Real Estate Blog
Broker Awarded Fees Where Lease Was Not Signed
A judge of the Superior Court has recently awarded brokerage fees to a realtor despite that the landlord did not enter into a commercial lease with the tenant for which the realtor was compensated. Finding that landlord had acted in bad faith, the Court distinguished the Supreme Judicial Court’s 1975 landmark decision in Tristram’s Landing, Inc. v. Wait, which established the general rule that in order to earn a commission, a broker must not only obtain a ready, willing, and able tenant, but that a transaction must actually be signed. The Court found that the defendant landlord had encouraged the agent to market vacant space to medical groups, knowing that for business reasons an existing supermarket tenant of adjacent space objected to medical tenants. When the plaintiff real estate agent brought a dental practice to rent the space, the defendant landlord used the threat of a dental practice as a stalking horse to persuade its existing supermarket tenant to expand into the premises at twice the rent which the dental practice would pay.
Notwithstanding that landlord had reserved the right to accept or reject all offers in the broker’s listing agreement, the Court found that landlord had actively worked against the broker “by using its efforts to obtain a bona fide new tenant to leverage an existing tenant into the space without allowing the agent to broker that deal.” The decision is Ria K. McNamara, Inc. v. Fore Cast Shrewsbury Limited Partnership. The plaintiff realtor had worked for approximately a year to locate the prospective dental practice tenant, with whom a lease was then fully negotiated with landlord’s participation. When the final lease was presented for signature, landlord responded that the adjacent supermarket had asked for two weeks “to decide on their right of refusal” although, in fact, the supermarket tenant had no such right. Rather, landlord used the fact of the prospective tenant to persuade the supermarket tenant to expand its premises into the entirety of that which would have been rented to the dental practice.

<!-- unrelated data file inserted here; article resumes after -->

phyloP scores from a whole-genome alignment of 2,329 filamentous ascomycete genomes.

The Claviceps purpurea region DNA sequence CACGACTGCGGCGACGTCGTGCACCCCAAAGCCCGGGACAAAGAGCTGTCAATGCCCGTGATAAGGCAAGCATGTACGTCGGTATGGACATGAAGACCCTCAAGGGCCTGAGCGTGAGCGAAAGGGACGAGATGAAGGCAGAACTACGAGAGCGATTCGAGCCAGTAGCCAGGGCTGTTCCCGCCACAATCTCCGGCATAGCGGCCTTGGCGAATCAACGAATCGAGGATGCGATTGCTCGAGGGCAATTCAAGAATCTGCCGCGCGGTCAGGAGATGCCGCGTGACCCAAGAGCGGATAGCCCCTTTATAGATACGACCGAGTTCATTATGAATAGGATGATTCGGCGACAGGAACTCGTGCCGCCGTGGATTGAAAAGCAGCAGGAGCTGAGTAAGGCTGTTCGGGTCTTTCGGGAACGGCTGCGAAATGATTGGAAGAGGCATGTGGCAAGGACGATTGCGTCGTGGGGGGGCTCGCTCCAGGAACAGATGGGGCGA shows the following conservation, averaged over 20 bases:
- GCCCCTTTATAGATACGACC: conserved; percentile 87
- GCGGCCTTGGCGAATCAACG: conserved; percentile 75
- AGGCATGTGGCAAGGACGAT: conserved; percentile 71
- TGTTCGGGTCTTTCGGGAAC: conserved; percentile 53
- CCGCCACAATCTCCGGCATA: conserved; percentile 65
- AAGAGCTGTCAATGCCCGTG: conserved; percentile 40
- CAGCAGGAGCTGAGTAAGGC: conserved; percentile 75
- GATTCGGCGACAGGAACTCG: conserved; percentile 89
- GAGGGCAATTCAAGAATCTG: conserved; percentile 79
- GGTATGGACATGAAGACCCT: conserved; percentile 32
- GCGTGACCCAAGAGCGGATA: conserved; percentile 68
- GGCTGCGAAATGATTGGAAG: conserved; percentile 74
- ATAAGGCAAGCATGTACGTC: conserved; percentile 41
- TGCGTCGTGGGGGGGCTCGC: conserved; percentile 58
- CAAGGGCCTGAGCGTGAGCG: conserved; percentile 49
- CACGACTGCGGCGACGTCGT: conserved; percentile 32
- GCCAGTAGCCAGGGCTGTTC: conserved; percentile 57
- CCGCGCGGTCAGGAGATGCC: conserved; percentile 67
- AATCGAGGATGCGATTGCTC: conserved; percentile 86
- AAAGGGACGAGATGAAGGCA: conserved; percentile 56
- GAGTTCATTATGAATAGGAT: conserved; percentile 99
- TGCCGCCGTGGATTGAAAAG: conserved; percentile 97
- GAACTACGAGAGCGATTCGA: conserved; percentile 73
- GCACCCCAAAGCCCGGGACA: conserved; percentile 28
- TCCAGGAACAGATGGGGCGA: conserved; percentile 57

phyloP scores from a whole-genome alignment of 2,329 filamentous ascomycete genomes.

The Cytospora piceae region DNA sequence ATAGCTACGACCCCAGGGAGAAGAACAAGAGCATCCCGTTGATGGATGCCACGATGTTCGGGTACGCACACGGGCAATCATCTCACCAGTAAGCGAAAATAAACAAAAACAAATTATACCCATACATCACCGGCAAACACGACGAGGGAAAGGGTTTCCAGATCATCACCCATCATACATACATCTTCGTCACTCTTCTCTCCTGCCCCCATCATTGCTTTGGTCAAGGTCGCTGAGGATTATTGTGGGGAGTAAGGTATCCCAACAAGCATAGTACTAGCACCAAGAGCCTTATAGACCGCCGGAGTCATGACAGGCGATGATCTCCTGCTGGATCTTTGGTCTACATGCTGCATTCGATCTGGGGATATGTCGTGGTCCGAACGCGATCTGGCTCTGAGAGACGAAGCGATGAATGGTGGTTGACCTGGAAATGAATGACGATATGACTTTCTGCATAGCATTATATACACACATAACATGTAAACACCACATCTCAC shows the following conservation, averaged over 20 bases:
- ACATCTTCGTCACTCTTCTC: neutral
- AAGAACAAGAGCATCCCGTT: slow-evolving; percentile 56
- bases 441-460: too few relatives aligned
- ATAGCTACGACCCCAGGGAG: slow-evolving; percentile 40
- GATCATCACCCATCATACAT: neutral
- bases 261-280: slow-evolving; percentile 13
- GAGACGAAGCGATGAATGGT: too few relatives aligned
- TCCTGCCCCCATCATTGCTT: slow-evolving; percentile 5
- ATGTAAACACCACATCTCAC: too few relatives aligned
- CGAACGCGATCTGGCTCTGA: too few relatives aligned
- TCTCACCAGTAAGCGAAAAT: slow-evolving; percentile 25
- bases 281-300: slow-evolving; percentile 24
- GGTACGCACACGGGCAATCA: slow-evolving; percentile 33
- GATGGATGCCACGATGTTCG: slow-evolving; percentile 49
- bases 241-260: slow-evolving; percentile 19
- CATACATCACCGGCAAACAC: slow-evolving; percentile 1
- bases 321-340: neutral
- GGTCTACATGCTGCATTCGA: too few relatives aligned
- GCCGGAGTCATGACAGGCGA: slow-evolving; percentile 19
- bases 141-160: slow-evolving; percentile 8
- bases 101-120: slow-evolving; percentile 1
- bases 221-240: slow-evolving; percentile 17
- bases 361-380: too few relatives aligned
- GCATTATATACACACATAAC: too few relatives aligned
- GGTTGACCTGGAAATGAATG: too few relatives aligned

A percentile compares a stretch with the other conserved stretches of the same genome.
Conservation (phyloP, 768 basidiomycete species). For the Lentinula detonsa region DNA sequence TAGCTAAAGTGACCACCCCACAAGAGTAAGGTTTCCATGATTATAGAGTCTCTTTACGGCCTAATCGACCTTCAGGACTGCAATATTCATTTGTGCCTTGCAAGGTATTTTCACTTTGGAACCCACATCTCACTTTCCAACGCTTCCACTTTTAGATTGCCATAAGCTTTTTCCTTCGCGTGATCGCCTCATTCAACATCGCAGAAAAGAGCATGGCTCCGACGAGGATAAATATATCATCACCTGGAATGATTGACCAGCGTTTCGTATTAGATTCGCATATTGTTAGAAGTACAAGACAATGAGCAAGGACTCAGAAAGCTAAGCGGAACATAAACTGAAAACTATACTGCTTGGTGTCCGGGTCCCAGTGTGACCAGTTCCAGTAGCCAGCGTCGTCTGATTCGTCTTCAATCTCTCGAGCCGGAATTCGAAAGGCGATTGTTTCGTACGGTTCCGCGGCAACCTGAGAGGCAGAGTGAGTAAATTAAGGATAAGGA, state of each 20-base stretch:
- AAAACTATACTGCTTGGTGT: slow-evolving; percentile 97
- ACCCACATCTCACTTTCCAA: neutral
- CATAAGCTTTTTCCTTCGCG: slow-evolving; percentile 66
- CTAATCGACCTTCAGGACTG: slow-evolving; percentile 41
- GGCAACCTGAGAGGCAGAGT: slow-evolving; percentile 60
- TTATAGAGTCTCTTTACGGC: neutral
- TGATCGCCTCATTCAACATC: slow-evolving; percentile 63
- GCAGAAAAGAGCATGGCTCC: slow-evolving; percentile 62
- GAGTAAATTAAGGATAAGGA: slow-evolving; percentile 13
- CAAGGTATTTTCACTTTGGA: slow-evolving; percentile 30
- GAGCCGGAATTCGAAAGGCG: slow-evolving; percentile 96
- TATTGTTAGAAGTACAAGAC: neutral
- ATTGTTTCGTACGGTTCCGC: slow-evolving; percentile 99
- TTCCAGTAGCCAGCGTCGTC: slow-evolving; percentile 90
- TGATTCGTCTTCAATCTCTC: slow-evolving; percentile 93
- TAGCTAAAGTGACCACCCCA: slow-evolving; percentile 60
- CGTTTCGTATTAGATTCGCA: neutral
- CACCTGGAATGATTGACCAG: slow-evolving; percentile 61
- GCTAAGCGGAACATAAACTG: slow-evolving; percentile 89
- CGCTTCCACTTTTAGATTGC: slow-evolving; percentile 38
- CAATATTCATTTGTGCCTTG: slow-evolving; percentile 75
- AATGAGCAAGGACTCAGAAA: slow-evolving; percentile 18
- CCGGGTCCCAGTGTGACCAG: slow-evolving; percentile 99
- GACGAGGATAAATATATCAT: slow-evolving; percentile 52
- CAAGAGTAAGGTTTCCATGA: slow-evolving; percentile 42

Noting that the defendant landlord had an exclusive brokerage arrangement with the plaintiff realtor which gave realtor the exclusive right to market the property and to be listed as broker by name in any lease agreement for space in the shopping center, the Court awarded a brokerage fee based on the supermarket expansion notwithstanding that the realtor did not participate in that transaction. The Court held that the plaintiff realtor had performed “all duties required of her by the Listing Agreement over the course of more than three years. Her failure to seal the deal was directly and solely due to “bad faith dealing and misconduct” on the part of landlord thereby breaching the Listing Agreement with the plaintiff broker.
The takeaway is that where there has been egregious unethical conduct by a party, the Court may fashion an equitable compensation.